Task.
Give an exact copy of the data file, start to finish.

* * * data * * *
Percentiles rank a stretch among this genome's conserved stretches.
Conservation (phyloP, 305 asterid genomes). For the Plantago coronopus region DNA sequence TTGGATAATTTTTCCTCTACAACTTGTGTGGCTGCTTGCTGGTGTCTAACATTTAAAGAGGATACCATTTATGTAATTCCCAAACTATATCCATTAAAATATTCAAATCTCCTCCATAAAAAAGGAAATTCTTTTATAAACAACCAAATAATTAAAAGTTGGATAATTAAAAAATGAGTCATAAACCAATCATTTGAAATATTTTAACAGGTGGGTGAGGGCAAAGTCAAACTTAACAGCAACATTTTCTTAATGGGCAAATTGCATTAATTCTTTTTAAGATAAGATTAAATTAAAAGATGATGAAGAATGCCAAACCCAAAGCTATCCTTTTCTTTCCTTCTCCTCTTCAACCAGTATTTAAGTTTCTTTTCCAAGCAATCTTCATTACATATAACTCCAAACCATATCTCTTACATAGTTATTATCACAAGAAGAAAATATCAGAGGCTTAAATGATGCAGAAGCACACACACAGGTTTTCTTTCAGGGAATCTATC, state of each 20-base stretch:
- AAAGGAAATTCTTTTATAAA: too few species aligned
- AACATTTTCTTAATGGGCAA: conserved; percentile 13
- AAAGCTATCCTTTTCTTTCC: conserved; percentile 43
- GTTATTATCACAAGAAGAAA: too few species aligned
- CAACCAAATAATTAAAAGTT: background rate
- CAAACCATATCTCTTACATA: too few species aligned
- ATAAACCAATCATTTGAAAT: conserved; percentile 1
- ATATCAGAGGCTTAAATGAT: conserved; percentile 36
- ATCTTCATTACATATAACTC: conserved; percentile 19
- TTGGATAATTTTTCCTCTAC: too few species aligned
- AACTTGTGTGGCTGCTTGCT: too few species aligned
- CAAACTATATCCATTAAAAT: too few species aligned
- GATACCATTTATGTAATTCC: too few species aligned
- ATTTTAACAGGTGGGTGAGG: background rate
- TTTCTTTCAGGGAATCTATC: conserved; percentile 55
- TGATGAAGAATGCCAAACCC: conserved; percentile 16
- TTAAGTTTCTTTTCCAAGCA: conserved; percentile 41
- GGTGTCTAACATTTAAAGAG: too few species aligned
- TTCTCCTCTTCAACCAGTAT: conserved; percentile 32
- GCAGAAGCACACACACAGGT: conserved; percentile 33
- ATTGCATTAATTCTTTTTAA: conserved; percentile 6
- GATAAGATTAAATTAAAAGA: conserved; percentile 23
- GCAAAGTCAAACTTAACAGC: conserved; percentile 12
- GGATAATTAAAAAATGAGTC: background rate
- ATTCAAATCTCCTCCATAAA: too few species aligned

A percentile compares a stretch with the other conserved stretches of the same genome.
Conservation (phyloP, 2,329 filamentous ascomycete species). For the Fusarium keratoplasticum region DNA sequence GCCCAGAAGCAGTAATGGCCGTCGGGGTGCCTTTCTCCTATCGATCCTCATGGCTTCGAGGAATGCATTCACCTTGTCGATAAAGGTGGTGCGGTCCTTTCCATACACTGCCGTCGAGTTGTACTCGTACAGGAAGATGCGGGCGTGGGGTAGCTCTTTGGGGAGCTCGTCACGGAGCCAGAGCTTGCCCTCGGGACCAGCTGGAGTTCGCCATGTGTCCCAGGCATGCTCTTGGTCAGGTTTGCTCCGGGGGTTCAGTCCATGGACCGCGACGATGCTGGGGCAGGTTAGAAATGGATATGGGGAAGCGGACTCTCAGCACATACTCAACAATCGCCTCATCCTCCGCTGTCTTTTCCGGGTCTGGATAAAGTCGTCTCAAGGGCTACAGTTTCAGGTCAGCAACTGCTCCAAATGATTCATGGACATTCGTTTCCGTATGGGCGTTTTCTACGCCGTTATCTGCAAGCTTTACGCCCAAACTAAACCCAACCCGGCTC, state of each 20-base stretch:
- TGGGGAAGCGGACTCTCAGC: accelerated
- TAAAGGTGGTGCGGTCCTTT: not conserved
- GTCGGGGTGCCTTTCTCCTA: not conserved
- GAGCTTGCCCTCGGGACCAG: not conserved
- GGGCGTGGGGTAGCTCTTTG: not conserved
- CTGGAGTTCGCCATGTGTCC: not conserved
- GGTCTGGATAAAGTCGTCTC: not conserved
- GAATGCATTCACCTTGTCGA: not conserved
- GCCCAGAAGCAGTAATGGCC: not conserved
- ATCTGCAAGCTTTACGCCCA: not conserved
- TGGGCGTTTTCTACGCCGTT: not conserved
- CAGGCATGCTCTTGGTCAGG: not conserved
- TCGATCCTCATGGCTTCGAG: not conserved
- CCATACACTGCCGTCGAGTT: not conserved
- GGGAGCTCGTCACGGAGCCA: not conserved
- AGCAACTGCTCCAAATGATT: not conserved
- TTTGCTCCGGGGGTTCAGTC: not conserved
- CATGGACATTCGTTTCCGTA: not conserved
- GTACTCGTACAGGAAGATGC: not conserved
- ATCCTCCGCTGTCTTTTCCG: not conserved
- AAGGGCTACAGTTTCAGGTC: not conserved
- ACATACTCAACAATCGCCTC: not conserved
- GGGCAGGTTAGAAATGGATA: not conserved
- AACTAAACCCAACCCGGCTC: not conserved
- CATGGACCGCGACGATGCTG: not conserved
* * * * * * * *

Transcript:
Percentiles rank a stretch among this genome's conserved stretches.
Conservation (phyloP, 305 asterid genomes). For the Plantago coronopus region DNA sequence TTGGATAATTTTTCCTCTACAACTTGTGTGGCTGCTTGCTGGTGTCTAACATTTAAAGAGGATACCATTTATGTAATTCCCAAACTATATCCATTAAAATATTCAAATCTCCTCCATAAAAAAGGAAATTCTTTTATAAACAACCAAATAATTAAAAGTTGGATAATTAAAAAATGAGTCATAAACCAATCATTTGAAATATTTTAACAGGTGGGTGAGGGCAAAGTCAAACTTAACAGCAACATTTTCTTAATGGGCAAATTGCATTAATTCTTTTTAAGATAAGATTAAATTAAAAGATGATGAAGAATGCCAAACCCAAAGCTATCCTTTTCTTTCCTTCTCCTCTTCAACCAGTATTTAAGTTTCTTTTCCAAGCAATCTTCATTACATATAACTCCAAACCATATCTCTTACATAGTTATTATCACAAGAAGAAAATATCAGAGGCTTAAATGATGCAGAAGCACACACACAGGTTTTCTTTCAGGGAATCTATC, state of each 20-base stretch:
- AAAGGAAATTCTTTTATAAA: too few species aligned
- AACATTTTCTTAATGGGCAA: conserved; percentile 13
- AAAGCTATCCTTTTCTTTCC: conserved; percentile 43
- GTTATTATCACAAGAAGAAA: too few species aligned
- CAACCAAATAATTAAAAGTT: background rate
- CAAACCATATCTCTTACATA: too few species aligned
- ATAAACCAATCATTTGAAAT: conserved; percentile 1
- ATATCAGAGGCTTAAATGAT: conserved; percentile 36
- ATCTTCATTACATATAACTC: conserved; percentile 19
- TTGGATAATTTTTCCTCTAC: too few species aligned
- AACTTGTGTGGCTGCTTGCT: too few species aligned
- CAAACTATATCCATTAAAAT: too few species aligned
- GATACCATTTATGTAATTCC: too few species aligned
- ATTTTAACAGGTGGGTGAGG: background rate
- TTTCTTTCAGGGAATCTATC: conserved; percentile 55
- TGATGAAGAATGCCAAACCC: conserved; percentile 16
- TTAAGTTTCTTTTCCAAGCA: conserved; percentile 41
- GGTGTCTAACATTTAAAGAG: too few species aligned
- TTCTCCTCTTCAACCAGTAT: conserved; percentile 32
- GCAGAAGCACACACACAGGT: conserved; percentile 33
- ATTGCATTAATTCTTTTTAA: conserved; percentile 6
- GATAAGATTAAATTAAAAGA: conserved; percentile 23
- GCAAAGTCAAACTTAACAGC: conserved; percentile 12
- GGATAATTAAAAAATGAGTC: background rate
- ATTCAAATCTCCTCCATAAA: too few species aligned

A percentile compares a stretch with the other conserved stretches of the same genome.
Conservation (phyloP, 2,329 filamentous ascomycete species). For the Fusarium keratoplasticum region DNA sequence GCCCAGAAGCAGTAATGGCCGTCGGGGTGCCTTTCTCCTATCGATCCTCATGGCTTCGAGGAATGCATTCACCTTGTCGATAAAGGTGGTGCGGTCCTTTCCATACACTGCCGTCGAGTTGTACTCGTACAGGAAGATGCGGGCGTGGGGTAGCTCTTTGGGGAGCTCGTCACGGAGCCAGAGCTTGCCCTCGGGACCAGCTGGAGTTCGCCATGTGTCCCAGGCATGCTCTTGGTCAGGTTTGCTCCGGGGGTTCAGTCCATGGACCGCGACGATGCTGGGGCAGGTTAGAAATGGATATGGGGAAGCGGACTCTCAGCACATACTCAACAATCGCCTCATCCTCCGCTGTCTTTTCCGGGTCTGGATAAAGTCGTCTCAAGGGCTACAGTTTCAGGTCAGCAACTGCTCCAAATGATTCATGGACATTCGTTTCCGTATGGGCGTTTTCTACGCCGTTATCTGCAAGCTTTACGCCCAAACTAAACCCAACCCGGCTC, state of each 20-base stretch:
- TGGGGAAGCGGACTCTCAGC: accelerated
- TAAAGGTGGTGCGGTCCTTT: not conserved
- GTCGGGGTGCCTTTCTCCTA: not conserved
- GAGCTTGCCCTCGGGACCAG: not conserved
- GGGCGTGGGGTAGCTCTTTG: not conserved
- CTGGAGTTCGCCATGTGTCC: not conserved
- GGTCTGGATAAAGTCGTCTC: not conserved
- GAATGCATTCACCTTGTCGA: not conserved
- GCCCAGAAGCAGTAATGGCC: not conserved
- ATCTGCAAGCTTTACGCCCA: not conserved
- TGGGCGTTTTCTACGCCGTT: not conserved
- CAGGCATGCTCTTGGTCAGG: not conserved
- TCGATCCTCATGGCTTCGAG: not conserved
- CCATACACTGCCGTCGAGTT: not conserved
- GGGAGCTCGTCACGGAGCCA: not conserved
- AGCAACTGCTCCAAATGATT: not conserved
- TTTGCTCCGGGGGTTCAGTC: not conserved
- CATGGACATTCGTTTCCGTA: not conserved
- GTACTCGTACAGGAAGATGC: not conserved
- ATCCTCCGCTGTCTTTTCCG: not conserved
- AAGGGCTACAGTTTCAGGTC: not conserved
- ACATACTCAACAATCGCCTC: not conserved
- GGGCAGGTTAGAAATGGATA: not conserved
- AACTAAACCCAACCCGGCTC: not conserved
- CATGGACCGCGACGATGCTG: not conserved